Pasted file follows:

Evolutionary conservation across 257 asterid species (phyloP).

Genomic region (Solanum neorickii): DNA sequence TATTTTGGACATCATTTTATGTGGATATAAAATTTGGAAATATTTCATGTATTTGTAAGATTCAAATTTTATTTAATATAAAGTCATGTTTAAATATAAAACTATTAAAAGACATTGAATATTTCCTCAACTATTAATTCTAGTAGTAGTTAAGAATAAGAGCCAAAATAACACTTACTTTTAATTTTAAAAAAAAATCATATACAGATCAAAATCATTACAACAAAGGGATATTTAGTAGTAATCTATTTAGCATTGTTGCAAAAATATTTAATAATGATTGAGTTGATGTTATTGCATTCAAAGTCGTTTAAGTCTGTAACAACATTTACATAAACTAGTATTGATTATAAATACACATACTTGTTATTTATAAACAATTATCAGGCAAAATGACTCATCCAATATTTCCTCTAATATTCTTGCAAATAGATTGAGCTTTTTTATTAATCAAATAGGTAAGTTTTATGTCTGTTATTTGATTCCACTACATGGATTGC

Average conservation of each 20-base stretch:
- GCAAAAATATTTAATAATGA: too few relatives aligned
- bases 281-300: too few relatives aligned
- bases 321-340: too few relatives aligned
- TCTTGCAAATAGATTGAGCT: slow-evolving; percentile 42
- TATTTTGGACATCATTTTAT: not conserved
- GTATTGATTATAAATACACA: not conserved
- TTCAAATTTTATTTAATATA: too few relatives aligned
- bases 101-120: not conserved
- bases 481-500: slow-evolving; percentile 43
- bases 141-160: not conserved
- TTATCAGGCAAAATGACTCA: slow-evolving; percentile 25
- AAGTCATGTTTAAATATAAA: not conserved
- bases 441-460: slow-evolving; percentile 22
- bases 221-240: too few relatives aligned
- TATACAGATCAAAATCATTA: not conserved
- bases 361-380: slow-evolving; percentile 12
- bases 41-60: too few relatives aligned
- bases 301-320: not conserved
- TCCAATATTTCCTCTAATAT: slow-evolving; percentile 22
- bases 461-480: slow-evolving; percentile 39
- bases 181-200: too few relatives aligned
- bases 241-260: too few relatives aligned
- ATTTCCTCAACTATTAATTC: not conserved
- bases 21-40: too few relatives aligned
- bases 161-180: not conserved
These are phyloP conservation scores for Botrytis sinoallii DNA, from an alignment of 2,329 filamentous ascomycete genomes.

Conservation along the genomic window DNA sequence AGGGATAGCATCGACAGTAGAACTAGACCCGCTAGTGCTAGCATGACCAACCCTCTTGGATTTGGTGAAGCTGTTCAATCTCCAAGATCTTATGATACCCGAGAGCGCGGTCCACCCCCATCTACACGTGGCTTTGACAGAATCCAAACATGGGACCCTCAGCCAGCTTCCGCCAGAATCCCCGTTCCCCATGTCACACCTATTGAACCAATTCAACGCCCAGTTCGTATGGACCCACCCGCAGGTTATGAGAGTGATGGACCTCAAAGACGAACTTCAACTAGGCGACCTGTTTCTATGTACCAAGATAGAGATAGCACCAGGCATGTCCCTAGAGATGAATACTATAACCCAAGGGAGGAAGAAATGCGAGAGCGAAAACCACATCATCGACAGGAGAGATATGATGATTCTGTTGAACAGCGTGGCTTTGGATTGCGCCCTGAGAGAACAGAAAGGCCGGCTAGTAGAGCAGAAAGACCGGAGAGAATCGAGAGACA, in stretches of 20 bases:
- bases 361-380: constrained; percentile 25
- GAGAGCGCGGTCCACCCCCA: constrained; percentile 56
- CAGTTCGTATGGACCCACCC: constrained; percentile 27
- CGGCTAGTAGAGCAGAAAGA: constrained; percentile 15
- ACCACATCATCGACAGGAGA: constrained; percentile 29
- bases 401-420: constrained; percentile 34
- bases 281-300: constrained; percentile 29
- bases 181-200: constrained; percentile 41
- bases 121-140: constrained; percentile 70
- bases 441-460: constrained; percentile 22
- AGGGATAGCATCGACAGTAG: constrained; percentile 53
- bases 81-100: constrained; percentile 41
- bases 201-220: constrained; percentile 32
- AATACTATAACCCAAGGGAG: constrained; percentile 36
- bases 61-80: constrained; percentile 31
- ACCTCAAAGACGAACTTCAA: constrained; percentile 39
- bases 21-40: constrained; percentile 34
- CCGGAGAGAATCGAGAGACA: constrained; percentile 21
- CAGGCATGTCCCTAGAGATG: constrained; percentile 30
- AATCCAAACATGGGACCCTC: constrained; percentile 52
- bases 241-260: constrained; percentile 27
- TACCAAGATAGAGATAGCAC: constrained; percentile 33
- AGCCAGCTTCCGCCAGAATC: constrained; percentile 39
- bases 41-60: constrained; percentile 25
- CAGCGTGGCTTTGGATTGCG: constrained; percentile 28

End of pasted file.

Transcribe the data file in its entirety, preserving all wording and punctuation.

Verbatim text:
Evolutionary conservation across 257 asterid species (phyloP).

Genomic region (Solanum neorickii): DNA sequence TATTTTGGACATCATTTTATGTGGATATAAAATTTGGAAATATTTCATGTATTTGTAAGATTCAAATTTTATTTAATATAAAGTCATGTTTAAATATAAAACTATTAAAAGACATTGAATATTTCCTCAACTATTAATTCTAGTAGTAGTTAAGAATAAGAGCCAAAATAACACTTACTTTTAATTTTAAAAAAAAATCATATACAGATCAAAATCATTACAACAAAGGGATATTTAGTAGTAATCTATTTAGCATTGTTGCAAAAATATTTAATAATGATTGAGTTGATGTTATTGCATTCAAAGTCGTTTAAGTCTGTAACAACATTTACATAAACTAGTATTGATTATAAATACACATACTTGTTATTTATAAACAATTATCAGGCAAAATGACTCATCCAATATTTCCTCTAATATTCTTGCAAATAGATTGAGCTTTTTTATTAATCAAATAGGTAAGTTTTATGTCTGTTATTTGATTCCACTACATGGATTGC

Average conservation of each 20-base stretch:
- GCAAAAATATTTAATAATGA: too few relatives aligned
- bases 281-300: too few relatives aligned
- bases 321-340: too few relatives aligned
- TCTTGCAAATAGATTGAGCT: slow-evolving; percentile 42
- TATTTTGGACATCATTTTAT: not conserved
- GTATTGATTATAAATACACA: not conserved
- TTCAAATTTTATTTAATATA: too few relatives aligned
- bases 101-120: not conserved
- bases 481-500: slow-evolving; percentile 43
- bases 141-160: not conserved
- TTATCAGGCAAAATGACTCA: slow-evolving; percentile 25
- AAGTCATGTTTAAATATAAA: not conserved
- bases 441-460: slow-evolving; percentile 22
- bases 221-240: too few relatives aligned
- TATACAGATCAAAATCATTA: not conserved
- bases 361-380: slow-evolving; percentile 12
- bases 41-60: too few relatives aligned
- bases 301-320: not conserved
- TCCAATATTTCCTCTAATAT: slow-evolving; percentile 22
- bases 461-480: slow-evolving; percentile 39
- bases 181-200: too few relatives aligned
- bases 241-260: too few relatives aligned
- ATTTCCTCAACTATTAATTC: not conserved
- bases 21-40: too few relatives aligned
- bases 161-180: not conserved
These are phyloP conservation scores for Botrytis sinoallii DNA, from an alignment of 2,329 filamentous ascomycete genomes.

Conservation along the genomic window DNA sequence AGGGATAGCATCGACAGTAGAACTAGACCCGCTAGTGCTAGCATGACCAACCCTCTTGGATTTGGTGAAGCTGTTCAATCTCCAAGATCTTATGATACCCGAGAGCGCGGTCCACCCCCATCTACACGTGGCTTTGACAGAATCCAAACATGGGACCCTCAGCCAGCTTCCGCCAGAATCCCCGTTCCCCATGTCACACCTATTGAACCAATTCAACGCCCAGTTCGTATGGACCCACCCGCAGGTTATGAGAGTGATGGACCTCAAAGACGAACTTCAACTAGGCGACCTGTTTCTATGTACCAAGATAGAGATAGCACCAGGCATGTCCCTAGAGATGAATACTATAACCCAAGGGAGGAAGAAATGCGAGAGCGAAAACCACATCATCGACAGGAGAGATATGATGATTCTGTTGAACAGCGTGGCTTTGGATTGCGCCCTGAGAGAACAGAAAGGCCGGCTAGTAGAGCAGAAAGACCGGAGAGAATCGAGAGACA, in stretches of 20 bases:
- bases 361-380: constrained; percentile 25
- GAGAGCGCGGTCCACCCCCA: constrained; percentile 56
- CAGTTCGTATGGACCCACCC: constrained; percentile 27
- CGGCTAGTAGAGCAGAAAGA: constrained; percentile 15
- ACCACATCATCGACAGGAGA: constrained; percentile 29
- bases 401-420: constrained; percentile 34
- bases 281-300: constrained; percentile 29
- bases 181-200: constrained; percentile 41
- bases 121-140: constrained; percentile 70
- bases 441-460: constrained; percentile 22
- AGGGATAGCATCGACAGTAG: constrained; percentile 53
- bases 81-100: constrained; percentile 41
- bases 201-220: constrained; percentile 32
- AATACTATAACCCAAGGGAG: constrained; percentile 36
- bases 61-80: constrained; percentile 31
- ACCTCAAAGACGAACTTCAA: constrained; percentile 39
- bases 21-40: constrained; percentile 34
- CCGGAGAGAATCGAGAGACA: constrained; percentile 21
- CAGGCATGTCCCTAGAGATG: constrained; percentile 30
- AATCCAAACATGGGACCCTC: constrained; percentile 52
- bases 241-260: constrained; percentile 27
- TACCAAGATAGAGATAGCAC: constrained; percentile 33
- AGCCAGCTTCCGCCAGAATC: constrained; percentile 39
- bases 41-60: constrained; percentile 25
- CAGCGTGGCTTTGGATTGCG: constrained; percentile 28